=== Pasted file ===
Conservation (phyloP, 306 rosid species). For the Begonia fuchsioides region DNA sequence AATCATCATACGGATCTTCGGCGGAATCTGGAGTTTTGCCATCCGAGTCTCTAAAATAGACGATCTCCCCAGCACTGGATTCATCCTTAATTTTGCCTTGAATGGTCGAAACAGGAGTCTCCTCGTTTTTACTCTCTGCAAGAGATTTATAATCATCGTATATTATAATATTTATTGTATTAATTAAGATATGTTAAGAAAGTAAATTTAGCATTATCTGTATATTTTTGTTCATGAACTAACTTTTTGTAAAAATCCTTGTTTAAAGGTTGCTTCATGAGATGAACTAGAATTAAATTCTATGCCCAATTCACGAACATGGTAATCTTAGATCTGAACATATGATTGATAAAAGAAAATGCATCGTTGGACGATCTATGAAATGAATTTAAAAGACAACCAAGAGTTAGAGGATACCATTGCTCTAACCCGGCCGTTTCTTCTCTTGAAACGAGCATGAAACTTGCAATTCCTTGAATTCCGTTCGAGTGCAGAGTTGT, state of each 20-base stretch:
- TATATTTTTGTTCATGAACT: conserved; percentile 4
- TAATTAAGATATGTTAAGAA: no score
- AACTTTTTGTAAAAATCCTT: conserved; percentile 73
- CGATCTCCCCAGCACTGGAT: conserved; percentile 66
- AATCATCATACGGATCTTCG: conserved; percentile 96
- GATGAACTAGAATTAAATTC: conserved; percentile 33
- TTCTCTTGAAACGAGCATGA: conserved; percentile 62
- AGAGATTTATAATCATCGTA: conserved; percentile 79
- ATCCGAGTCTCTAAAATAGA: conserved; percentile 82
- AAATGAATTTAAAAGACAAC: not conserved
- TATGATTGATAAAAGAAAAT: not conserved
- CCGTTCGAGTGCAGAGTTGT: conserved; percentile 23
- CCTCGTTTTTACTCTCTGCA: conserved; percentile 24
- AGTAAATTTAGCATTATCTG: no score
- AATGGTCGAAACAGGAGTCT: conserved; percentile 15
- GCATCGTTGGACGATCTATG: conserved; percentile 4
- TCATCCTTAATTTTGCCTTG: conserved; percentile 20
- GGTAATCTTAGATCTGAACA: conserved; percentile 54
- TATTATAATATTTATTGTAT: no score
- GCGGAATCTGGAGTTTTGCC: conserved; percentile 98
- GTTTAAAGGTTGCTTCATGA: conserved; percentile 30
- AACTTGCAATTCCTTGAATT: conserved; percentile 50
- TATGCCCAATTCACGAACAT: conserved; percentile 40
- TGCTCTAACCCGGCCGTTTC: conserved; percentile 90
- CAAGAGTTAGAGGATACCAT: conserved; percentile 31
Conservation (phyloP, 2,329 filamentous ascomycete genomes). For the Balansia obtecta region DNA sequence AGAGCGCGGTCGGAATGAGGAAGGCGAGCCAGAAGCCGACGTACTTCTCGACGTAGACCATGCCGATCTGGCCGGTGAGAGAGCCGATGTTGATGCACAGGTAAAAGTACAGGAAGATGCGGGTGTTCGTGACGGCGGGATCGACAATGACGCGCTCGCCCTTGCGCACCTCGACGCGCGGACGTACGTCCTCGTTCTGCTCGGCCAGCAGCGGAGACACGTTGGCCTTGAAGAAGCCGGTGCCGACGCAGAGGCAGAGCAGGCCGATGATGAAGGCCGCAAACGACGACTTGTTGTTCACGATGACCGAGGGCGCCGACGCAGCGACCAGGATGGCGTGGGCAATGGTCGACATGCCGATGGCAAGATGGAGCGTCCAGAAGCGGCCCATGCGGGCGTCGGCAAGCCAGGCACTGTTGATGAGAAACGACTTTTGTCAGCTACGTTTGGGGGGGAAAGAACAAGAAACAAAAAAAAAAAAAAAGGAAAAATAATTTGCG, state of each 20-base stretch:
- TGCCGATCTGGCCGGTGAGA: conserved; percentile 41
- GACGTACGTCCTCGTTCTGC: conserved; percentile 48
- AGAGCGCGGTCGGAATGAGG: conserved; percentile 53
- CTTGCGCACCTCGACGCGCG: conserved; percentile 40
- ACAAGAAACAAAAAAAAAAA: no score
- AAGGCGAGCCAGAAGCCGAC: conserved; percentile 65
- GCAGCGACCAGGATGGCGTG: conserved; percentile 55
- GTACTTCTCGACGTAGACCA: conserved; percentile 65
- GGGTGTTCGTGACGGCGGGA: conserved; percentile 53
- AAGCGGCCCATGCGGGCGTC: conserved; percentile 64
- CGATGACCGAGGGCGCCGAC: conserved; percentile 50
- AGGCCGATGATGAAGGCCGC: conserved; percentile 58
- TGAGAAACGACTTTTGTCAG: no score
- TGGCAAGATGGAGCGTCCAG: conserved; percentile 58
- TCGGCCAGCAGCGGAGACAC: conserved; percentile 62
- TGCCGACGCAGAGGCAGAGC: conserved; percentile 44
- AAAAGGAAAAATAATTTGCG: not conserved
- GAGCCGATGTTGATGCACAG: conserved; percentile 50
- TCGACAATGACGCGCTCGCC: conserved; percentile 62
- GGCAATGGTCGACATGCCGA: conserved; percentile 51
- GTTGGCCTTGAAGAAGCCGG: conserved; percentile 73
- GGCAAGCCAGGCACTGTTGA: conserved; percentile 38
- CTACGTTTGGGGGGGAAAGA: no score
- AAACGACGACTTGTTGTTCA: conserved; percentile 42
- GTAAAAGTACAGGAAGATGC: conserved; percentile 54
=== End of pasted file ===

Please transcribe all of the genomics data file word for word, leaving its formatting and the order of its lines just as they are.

Conservation (phyloP, 306 rosid species). For the Begonia fuchsioides region DNA sequence AATCATCATACGGATCTTCGGCGGAATCTGGAGTTTTGCCATCCGAGTCTCTAAAATAGACGATCTCCCCAGCACTGGATTCATCCTTAATTTTGCCTTGAATGGTCGAAACAGGAGTCTCCTCGTTTTTACTCTCTGCAAGAGATTTATAATCATCGTATATTATAATATTTATTGTATTAATTAAGATATGTTAAGAAAGTAAATTTAGCATTATCTGTATATTTTTGTTCATGAACTAACTTTTTGTAAAAATCCTTGTTTAAAGGTTGCTTCATGAGATGAACTAGAATTAAATTCTATGCCCAATTCACGAACATGGTAATCTTAGATCTGAACATATGATTGATAAAAGAAAATGCATCGTTGGACGATCTATGAAATGAATTTAAAAGACAACCAAGAGTTAGAGGATACCATTGCTCTAACCCGGCCGTTTCTTCTCTTGAAACGAGCATGAAACTTGCAATTCCTTGAATTCCGTTCGAGTGCAGAGTTGT, state of each 20-base stretch:
- TATATTTTTGTTCATGAACT: conserved; percentile 4
- TAATTAAGATATGTTAAGAA: no score
- AACTTTTTGTAAAAATCCTT: conserved; percentile 73
- CGATCTCCCCAGCACTGGAT: conserved; percentile 66
- AATCATCATACGGATCTTCG: conserved; percentile 96
- GATGAACTAGAATTAAATTC: conserved; percentile 33
- TTCTCTTGAAACGAGCATGA: conserved; percentile 62
- AGAGATTTATAATCATCGTA: conserved; percentile 79
- ATCCGAGTCTCTAAAATAGA: conserved; percentile 82
- AAATGAATTTAAAAGACAAC: not conserved
- TATGATTGATAAAAGAAAAT: not conserved
- CCGTTCGAGTGCAGAGTTGT: conserved; percentile 23
- CCTCGTTTTTACTCTCTGCA: conserved; percentile 24
- AGTAAATTTAGCATTATCTG: no score
- AATGGTCGAAACAGGAGTCT: conserved; percentile 15
- GCATCGTTGGACGATCTATG: conserved; percentile 4
- TCATCCTTAATTTTGCCTTG: conserved; percentile 20
- GGTAATCTTAGATCTGAACA: conserved; percentile 54
- TATTATAATATTTATTGTAT: no score
- GCGGAATCTGGAGTTTTGCC: conserved; percentile 98
- GTTTAAAGGTTGCTTCATGA: conserved; percentile 30
- AACTTGCAATTCCTTGAATT: conserved; percentile 50
- TATGCCCAATTCACGAACAT: conserved; percentile 40
- TGCTCTAACCCGGCCGTTTC: conserved; percentile 90
- CAAGAGTTAGAGGATACCAT: conserved; percentile 31
Conservation (phyloP, 2,329 filamentous ascomycete genomes). For the Balansia obtecta region DNA sequence AGAGCGCGGTCGGAATGAGGAAGGCGAGCCAGAAGCCGACGTACTTCTCGACGTAGACCATGCCGATCTGGCCGGTGAGAGAGCCGATGTTGATGCACAGGTAAAAGTACAGGAAGATGCGGGTGTTCGTGACGGCGGGATCGACAATGACGCGCTCGCCCTTGCGCACCTCGACGCGCGGACGTACGTCCTCGTTCTGCTCGGCCAGCAGCGGAGACACGTTGGCCTTGAAGAAGCCGGTGCCGACGCAGAGGCAGAGCAGGCCGATGATGAAGGCCGCAAACGACGACTTGTTGTTCACGATGACCGAGGGCGCCGACGCAGCGACCAGGATGGCGTGGGCAATGGTCGACATGCCGATGGCAAGATGGAGCGTCCAGAAGCGGCCCATGCGGGCGTCGGCAAGCCAGGCACTGTTGATGAGAAACGACTTTTGTCAGCTACGTTTGGGGGGGAAAGAACAAGAAACAAAAAAAAAAAAAAAGGAAAAATAATTTGCG, state of each 20-base stretch:
- TGCCGATCTGGCCGGTGAGA: conserved; percentile 41
- GACGTACGTCCTCGTTCTGC: conserved; percentile 48
- AGAGCGCGGTCGGAATGAGG: conserved; percentile 53
- CTTGCGCACCTCGACGCGCG: conserved; percentile 40
- ACAAGAAACAAAAAAAAAAA: no score
- AAGGCGAGCCAGAAGCCGAC: conserved; percentile 65
- GCAGCGACCAGGATGGCGTG: conserved; percentile 55
- GTACTTCTCGACGTAGACCA: conserved; percentile 65
- GGGTGTTCGTGACGGCGGGA: conserved; percentile 53
- AAGCGGCCCATGCGGGCGTC: conserved; percentile 64
- CGATGACCGAGGGCGCCGAC: conserved; percentile 50
- AGGCCGATGATGAAGGCCGC: conserved; percentile 58
- TGAGAAACGACTTTTGTCAG: no score
- TGGCAAGATGGAGCGTCCAG: conserved; percentile 58
- TCGGCCAGCAGCGGAGACAC: conserved; percentile 62
- TGCCGACGCAGAGGCAGAGC: conserved; percentile 44
- AAAAGGAAAAATAATTTGCG: not conserved
- GAGCCGATGTTGATGCACAG: conserved; percentile 50
- TCGACAATGACGCGCTCGCC: conserved; percentile 62
- GGCAATGGTCGACATGCCGA: conserved; percentile 51
- GTTGGCCTTGAAGAAGCCGG: conserved; percentile 73
- GGCAAGCCAGGCACTGTTGA: conserved; percentile 38
- CTACGTTTGGGGGGGAAAGA: no score
- AAACGACGACTTGTTGTTCA: conserved; percentile 42
- GTAAAAGTACAGGAAGATGC: conserved; percentile 54